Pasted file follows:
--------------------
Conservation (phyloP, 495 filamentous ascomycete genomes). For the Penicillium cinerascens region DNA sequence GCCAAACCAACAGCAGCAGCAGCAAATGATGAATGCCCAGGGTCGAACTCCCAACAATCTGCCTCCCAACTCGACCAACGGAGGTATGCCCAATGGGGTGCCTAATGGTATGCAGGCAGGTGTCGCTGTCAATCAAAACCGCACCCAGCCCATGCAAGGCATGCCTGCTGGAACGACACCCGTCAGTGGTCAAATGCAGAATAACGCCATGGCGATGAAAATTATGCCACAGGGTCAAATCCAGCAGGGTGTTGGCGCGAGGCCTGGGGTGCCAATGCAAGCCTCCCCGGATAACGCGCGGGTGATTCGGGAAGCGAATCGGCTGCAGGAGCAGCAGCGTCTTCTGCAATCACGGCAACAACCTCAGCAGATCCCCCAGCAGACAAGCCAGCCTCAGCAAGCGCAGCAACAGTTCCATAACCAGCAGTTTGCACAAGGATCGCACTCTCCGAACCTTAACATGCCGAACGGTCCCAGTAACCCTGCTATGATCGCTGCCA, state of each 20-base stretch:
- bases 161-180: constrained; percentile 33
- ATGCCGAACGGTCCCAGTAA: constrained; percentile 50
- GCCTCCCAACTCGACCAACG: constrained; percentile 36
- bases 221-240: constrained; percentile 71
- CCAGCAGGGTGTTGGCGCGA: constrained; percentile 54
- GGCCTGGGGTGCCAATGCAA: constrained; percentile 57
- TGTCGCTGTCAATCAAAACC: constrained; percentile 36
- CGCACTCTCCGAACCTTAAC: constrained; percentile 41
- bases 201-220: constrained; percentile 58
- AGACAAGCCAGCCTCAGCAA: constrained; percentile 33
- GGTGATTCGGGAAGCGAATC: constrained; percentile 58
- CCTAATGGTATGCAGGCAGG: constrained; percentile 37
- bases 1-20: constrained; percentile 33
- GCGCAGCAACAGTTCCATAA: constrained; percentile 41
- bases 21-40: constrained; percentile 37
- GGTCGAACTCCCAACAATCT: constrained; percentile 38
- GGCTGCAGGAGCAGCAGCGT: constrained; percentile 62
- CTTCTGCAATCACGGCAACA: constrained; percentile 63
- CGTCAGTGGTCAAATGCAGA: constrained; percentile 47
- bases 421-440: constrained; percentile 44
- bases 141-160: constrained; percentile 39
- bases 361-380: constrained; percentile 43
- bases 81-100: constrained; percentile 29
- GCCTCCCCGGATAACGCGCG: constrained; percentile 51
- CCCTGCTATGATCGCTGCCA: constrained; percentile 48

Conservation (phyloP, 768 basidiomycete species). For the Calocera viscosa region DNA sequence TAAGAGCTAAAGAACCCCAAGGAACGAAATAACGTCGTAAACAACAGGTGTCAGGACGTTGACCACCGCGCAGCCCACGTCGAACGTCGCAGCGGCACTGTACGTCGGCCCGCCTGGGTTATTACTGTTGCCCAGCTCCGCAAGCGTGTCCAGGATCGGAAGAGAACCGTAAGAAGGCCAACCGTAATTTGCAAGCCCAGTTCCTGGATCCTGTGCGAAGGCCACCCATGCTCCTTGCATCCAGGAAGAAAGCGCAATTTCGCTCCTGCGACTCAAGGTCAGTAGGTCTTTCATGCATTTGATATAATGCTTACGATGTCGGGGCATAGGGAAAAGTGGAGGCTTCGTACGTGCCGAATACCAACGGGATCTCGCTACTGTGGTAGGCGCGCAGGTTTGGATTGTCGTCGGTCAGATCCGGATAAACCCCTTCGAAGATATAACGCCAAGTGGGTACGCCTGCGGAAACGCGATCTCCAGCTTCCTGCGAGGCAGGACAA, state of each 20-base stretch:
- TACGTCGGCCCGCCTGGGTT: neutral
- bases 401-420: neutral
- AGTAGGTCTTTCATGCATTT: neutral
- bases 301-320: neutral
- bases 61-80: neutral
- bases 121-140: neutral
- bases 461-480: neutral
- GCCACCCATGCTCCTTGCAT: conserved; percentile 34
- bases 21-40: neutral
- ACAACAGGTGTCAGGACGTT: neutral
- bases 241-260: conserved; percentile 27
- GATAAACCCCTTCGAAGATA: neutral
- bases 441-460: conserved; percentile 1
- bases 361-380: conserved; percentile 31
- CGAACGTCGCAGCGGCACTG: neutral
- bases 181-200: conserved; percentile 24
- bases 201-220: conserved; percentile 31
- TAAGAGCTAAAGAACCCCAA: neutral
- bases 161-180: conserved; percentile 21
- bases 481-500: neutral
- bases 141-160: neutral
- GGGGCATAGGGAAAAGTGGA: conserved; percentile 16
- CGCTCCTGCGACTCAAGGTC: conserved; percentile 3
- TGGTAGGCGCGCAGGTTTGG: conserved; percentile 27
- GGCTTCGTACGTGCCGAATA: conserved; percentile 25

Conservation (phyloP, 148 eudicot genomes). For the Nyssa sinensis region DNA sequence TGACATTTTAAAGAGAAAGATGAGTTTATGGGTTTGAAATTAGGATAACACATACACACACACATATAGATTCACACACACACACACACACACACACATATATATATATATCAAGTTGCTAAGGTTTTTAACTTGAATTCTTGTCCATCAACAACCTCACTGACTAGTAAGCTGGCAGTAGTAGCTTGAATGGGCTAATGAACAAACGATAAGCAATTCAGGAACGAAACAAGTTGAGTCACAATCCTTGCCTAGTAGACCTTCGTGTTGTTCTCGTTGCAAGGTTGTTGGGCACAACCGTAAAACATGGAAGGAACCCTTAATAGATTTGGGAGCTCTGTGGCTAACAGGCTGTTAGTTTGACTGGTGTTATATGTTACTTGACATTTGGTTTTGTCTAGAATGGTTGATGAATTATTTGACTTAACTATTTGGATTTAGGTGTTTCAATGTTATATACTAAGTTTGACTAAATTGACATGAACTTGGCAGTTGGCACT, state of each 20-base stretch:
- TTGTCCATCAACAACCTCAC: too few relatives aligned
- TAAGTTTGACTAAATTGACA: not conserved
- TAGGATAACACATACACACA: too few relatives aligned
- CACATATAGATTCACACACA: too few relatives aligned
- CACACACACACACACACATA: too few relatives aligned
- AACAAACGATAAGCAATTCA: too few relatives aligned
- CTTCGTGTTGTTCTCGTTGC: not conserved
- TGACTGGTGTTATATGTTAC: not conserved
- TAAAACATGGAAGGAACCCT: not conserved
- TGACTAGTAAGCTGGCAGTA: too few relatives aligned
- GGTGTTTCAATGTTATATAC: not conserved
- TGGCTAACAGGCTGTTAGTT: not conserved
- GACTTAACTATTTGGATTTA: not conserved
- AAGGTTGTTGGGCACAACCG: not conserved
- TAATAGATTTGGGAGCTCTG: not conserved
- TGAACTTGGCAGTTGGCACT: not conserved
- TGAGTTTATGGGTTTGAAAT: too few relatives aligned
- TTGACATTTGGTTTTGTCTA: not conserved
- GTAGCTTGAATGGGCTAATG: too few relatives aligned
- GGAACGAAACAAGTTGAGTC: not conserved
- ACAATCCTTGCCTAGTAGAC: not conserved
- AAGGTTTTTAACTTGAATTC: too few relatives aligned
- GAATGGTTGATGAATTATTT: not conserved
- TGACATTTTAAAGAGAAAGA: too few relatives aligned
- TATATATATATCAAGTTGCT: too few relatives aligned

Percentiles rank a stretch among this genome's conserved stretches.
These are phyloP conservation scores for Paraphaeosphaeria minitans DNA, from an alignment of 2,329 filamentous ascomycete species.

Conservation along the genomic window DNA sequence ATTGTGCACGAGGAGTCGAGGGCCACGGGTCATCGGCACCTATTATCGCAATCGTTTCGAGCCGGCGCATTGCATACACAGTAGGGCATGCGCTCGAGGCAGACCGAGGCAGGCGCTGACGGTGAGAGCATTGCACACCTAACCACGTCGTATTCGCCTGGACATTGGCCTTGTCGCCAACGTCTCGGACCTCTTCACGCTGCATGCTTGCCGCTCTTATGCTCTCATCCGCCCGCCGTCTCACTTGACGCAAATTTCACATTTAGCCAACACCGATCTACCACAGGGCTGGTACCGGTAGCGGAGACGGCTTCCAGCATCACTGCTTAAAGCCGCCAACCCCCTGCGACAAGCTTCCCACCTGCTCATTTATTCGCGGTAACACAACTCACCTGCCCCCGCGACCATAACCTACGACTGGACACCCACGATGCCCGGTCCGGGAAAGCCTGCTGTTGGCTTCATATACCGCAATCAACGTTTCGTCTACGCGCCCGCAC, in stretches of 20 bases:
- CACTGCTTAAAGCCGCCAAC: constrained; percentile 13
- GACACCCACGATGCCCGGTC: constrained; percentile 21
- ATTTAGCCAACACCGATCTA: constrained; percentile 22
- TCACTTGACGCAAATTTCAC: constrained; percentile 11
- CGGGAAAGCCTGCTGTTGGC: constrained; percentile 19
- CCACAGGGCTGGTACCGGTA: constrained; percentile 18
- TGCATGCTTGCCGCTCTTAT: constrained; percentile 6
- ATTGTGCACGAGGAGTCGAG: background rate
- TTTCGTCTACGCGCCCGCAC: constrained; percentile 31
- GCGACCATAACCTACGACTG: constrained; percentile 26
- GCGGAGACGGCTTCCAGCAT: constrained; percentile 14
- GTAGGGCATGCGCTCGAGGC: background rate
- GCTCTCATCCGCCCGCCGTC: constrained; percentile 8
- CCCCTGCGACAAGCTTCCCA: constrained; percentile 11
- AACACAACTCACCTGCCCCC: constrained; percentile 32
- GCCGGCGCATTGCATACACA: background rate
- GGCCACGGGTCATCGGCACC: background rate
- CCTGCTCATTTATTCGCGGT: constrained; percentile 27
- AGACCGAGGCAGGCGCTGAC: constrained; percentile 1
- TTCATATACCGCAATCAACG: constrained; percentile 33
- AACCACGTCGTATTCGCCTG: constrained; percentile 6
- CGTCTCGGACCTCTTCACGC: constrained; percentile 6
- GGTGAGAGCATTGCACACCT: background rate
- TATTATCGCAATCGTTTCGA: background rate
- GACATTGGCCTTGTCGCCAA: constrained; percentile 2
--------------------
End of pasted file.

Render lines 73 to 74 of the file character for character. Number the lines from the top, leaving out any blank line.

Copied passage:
- GGAACGAAACAAGTTGAGTC: not conserved
- ACAATCCTTGCCTAGTAGAC: not conserved